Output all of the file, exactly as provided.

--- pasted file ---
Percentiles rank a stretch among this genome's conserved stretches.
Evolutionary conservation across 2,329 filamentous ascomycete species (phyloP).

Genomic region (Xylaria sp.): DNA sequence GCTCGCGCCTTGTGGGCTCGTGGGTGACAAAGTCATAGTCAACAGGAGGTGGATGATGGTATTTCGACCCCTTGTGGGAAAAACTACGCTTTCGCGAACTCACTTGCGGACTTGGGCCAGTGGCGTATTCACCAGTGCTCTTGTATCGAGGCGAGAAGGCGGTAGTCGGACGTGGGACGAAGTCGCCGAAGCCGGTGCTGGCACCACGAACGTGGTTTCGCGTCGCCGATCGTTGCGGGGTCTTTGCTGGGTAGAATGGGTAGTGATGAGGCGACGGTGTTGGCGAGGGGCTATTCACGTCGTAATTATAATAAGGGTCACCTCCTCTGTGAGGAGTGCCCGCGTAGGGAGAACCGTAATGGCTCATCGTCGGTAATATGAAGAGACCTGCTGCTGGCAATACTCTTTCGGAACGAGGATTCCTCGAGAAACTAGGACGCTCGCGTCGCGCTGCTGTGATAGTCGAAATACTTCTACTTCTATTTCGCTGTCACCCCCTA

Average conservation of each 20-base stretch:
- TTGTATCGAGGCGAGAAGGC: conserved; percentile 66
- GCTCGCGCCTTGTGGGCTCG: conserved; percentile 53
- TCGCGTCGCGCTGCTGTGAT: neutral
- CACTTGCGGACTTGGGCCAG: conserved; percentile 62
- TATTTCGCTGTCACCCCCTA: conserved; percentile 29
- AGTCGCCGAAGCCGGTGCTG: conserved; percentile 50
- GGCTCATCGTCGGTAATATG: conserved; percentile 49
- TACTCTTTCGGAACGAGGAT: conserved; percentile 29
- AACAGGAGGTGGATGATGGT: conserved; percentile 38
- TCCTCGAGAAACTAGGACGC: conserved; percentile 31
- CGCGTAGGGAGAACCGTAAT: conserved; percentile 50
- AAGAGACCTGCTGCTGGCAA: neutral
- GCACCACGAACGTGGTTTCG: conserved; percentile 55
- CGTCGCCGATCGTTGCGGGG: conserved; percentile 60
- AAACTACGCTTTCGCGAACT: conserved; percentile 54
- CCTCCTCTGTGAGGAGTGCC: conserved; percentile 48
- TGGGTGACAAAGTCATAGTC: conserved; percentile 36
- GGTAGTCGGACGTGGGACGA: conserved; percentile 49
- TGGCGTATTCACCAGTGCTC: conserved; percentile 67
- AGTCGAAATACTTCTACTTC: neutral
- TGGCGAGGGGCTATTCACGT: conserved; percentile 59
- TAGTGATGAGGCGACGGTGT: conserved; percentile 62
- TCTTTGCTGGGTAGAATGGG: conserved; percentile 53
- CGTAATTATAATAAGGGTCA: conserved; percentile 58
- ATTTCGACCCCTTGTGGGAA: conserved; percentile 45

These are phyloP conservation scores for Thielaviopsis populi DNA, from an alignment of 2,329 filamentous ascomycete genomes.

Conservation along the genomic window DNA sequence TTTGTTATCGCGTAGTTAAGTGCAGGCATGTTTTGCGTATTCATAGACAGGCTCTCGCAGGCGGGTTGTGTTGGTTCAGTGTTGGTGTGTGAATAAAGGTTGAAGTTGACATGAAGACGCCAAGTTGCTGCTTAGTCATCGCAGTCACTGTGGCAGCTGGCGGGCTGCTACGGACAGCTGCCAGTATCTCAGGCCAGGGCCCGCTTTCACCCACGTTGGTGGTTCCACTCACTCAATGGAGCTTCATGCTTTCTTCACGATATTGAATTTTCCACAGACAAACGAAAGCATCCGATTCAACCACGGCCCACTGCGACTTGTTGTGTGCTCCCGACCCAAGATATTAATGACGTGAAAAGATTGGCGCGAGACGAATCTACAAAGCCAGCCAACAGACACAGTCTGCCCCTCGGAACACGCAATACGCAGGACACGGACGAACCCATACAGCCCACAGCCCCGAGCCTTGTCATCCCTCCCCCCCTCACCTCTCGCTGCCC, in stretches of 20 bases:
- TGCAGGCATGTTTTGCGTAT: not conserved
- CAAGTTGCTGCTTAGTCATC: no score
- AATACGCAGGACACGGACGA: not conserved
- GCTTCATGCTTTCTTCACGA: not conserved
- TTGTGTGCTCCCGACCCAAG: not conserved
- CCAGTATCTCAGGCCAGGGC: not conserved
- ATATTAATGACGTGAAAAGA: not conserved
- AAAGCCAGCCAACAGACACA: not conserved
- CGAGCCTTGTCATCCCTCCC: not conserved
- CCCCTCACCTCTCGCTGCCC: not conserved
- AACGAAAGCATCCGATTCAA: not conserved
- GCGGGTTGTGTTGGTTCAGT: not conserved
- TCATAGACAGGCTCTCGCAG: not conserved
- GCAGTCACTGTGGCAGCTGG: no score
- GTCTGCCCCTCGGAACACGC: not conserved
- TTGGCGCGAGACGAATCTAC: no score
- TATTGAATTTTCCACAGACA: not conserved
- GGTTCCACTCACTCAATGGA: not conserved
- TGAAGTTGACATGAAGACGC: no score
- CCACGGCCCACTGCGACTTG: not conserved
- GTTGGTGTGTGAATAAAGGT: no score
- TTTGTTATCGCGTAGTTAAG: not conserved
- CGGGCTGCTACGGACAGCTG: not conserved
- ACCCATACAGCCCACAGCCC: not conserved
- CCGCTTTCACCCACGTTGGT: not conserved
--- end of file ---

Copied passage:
Percentiles rank a stretch among this genome's conserved stretches.
Evolutionary conservation across 2,329 filamentous ascomycete species (phyloP).

Genomic region (Xylaria sp.): DNA sequence GCTCGCGCCTTGTGGGCTCGTGGGTGACAAAGTCATAGTCAACAGGAGGTGGATGATGGTATTTCGACCCCTTGTGGGAAAAACTACGCTTTCGCGAACTCACTTGCGGACTTGGGCCAGTGGCGTATTCACCAGTGCTCTTGTATCGAGGCGAGAAGGCGGTAGTCGGACGTGGGACGAAGTCGCCGAAGCCGGTGCTGGCACCACGAACGTGGTTTCGCGTCGCCGATCGTTGCGGGGTCTTTGCTGGGTAGAATGGGTAGTGATGAGGCGACGGTGTTGGCGAGGGGCTATTCACGTCGTAATTATAATAAGGGTCACCTCCTCTGTGAGGAGTGCCCGCGTAGGGAGAACCGTAATGGCTCATCGTCGGTAATATGAAGAGACCTGCTGCTGGCAATACTCTTTCGGAACGAGGATTCCTCGAGAAACTAGGACGCTCGCGTCGCGCTGCTGTGATAGTCGAAATACTTCTACTTCTATTTCGCTGTCACCCCCTA

Average conservation of each 20-base stretch:
- TTGTATCGAGGCGAGAAGGC: conserved; percentile 66
- GCTCGCGCCTTGTGGGCTCG: conserved; percentile 53
- TCGCGTCGCGCTGCTGTGAT: neutral
- CACTTGCGGACTTGGGCCAG: conserved; percentile 62
- TATTTCGCTGTCACCCCCTA: conserved; percentile 29
- AGTCGCCGAAGCCGGTGCTG: conserved; percentile 50
- GGCTCATCGTCGGTAATATG: conserved; percentile 49
- TACTCTTTCGGAACGAGGAT: conserved; percentile 29
- AACAGGAGGTGGATGATGGT: conserved; percentile 38
- TCCTCGAGAAACTAGGACGC: conserved; percentile 31
- CGCGTAGGGAGAACCGTAAT: conserved; percentile 50
- AAGAGACCTGCTGCTGGCAA: neutral
- GCACCACGAACGTGGTTTCG: conserved; percentile 55
- CGTCGCCGATCGTTGCGGGG: conserved; percentile 60
- AAACTACGCTTTCGCGAACT: conserved; percentile 54
- CCTCCTCTGTGAGGAGTGCC: conserved; percentile 48
- TGGGTGACAAAGTCATAGTC: conserved; percentile 36
- GGTAGTCGGACGTGGGACGA: conserved; percentile 49
- TGGCGTATTCACCAGTGCTC: conserved; percentile 67
- AGTCGAAATACTTCTACTTC: neutral
- TGGCGAGGGGCTATTCACGT: conserved; percentile 59
- TAGTGATGAGGCGACGGTGT: conserved; percentile 62
- TCTTTGCTGGGTAGAATGGG: conserved; percentile 53
- CGTAATTATAATAAGGGTCA: conserved; percentile 58
- ATTTCGACCCCTTGTGGGAA: conserved; percentile 45

These are phyloP conservation scores for Thielaviopsis populi DNA, from an alignment of 2,329 filamentous ascomycete genomes.

Conservation along the genomic window DNA sequence TTTGTTATCGCGTAGTTAAGTGCAGGCATGTTTTGCGTATTCATAGACAGGCTCTCGCAGGCGGGTTGTGTTGGTTCAGTGTTGGTGTGTGAATAAAGGTTGAAGTTGACATGAAGACGCCAAGTTGCTGCTTAGTCATCGCAGTCACTGTGGCAGCTGGCGGGCTGCTACGGACAGCTGCCAGTATCTCAGGCCAGGGCCCGCTTTCACCCACGTTGGTGGTTCCACTCACTCAATGGAGCTTCATGCTTTCTTCACGATATTGAATTTTCCACAGACAAACGAAAGCATCCGATTCAACCACGGCCCACTGCGACTTGTTGTGTGCTCCCGACCCAAGATATTAATGACGTGAAAAGATTGGCGCGAGACGAATCTACAAAGCCAGCCAACAGACACAGTCTGCCCCTCGGAACACGCAATACGCAGGACACGGACGAACCCATACAGCCCACAGCCCCGAGCCTTGTCATCCCTCCCCCCCTCACCTCTCGCTGCCC, in stretches of 20 bases:
- TGCAGGCATGTTTTGCGTAT: not conserved
- CAAGTTGCTGCTTAGTCATC: no score
- AATACGCAGGACACGGACGA: not conserved
- GCTTCATGCTTTCTTCACGA: not conserved
- TTGTGTGCTCCCGACCCAAG: not conserved
- CCAGTATCTCAGGCCAGGGC: not conserved
- ATATTAATGACGTGAAAAGA: not conserved
- AAAGCCAGCCAACAGACACA: not conserved
- CGAGCCTTGTCATCCCTCCC: not conserved
- CCCCTCACCTCTCGCTGCCC: not conserved
- AACGAAAGCATCCGATTCAA: not conserved
- GCGGGTTGTGTTGGTTCAGT: not conserved
- TCATAGACAGGCTCTCGCAG: not conserved
- GCAGTCACTGTGGCAGCTGG: no score
- GTCTGCCCCTCGGAACACGC: not conserved
- TTGGCGCGAGACGAATCTAC: no score
- TATTGAATTTTCCACAGACA: not conserved
- GGTTCCACTCACTCAATGGA: not conserved
- TGAAGTTGACATGAAGACGC: no score
- CCACGGCCCACTGCGACTTG: not conserved
- GTTGGTGTGTGAATAAAGGT: no score
- TTTGTTATCGCGTAGTTAAG: not conserved
- CGGGCTGCTACGGACAGCTG: not conserved
- ACCCATACAGCCCACAGCCC: not conserved
- CCGCTTTCACCCACGTTGGT: not conserved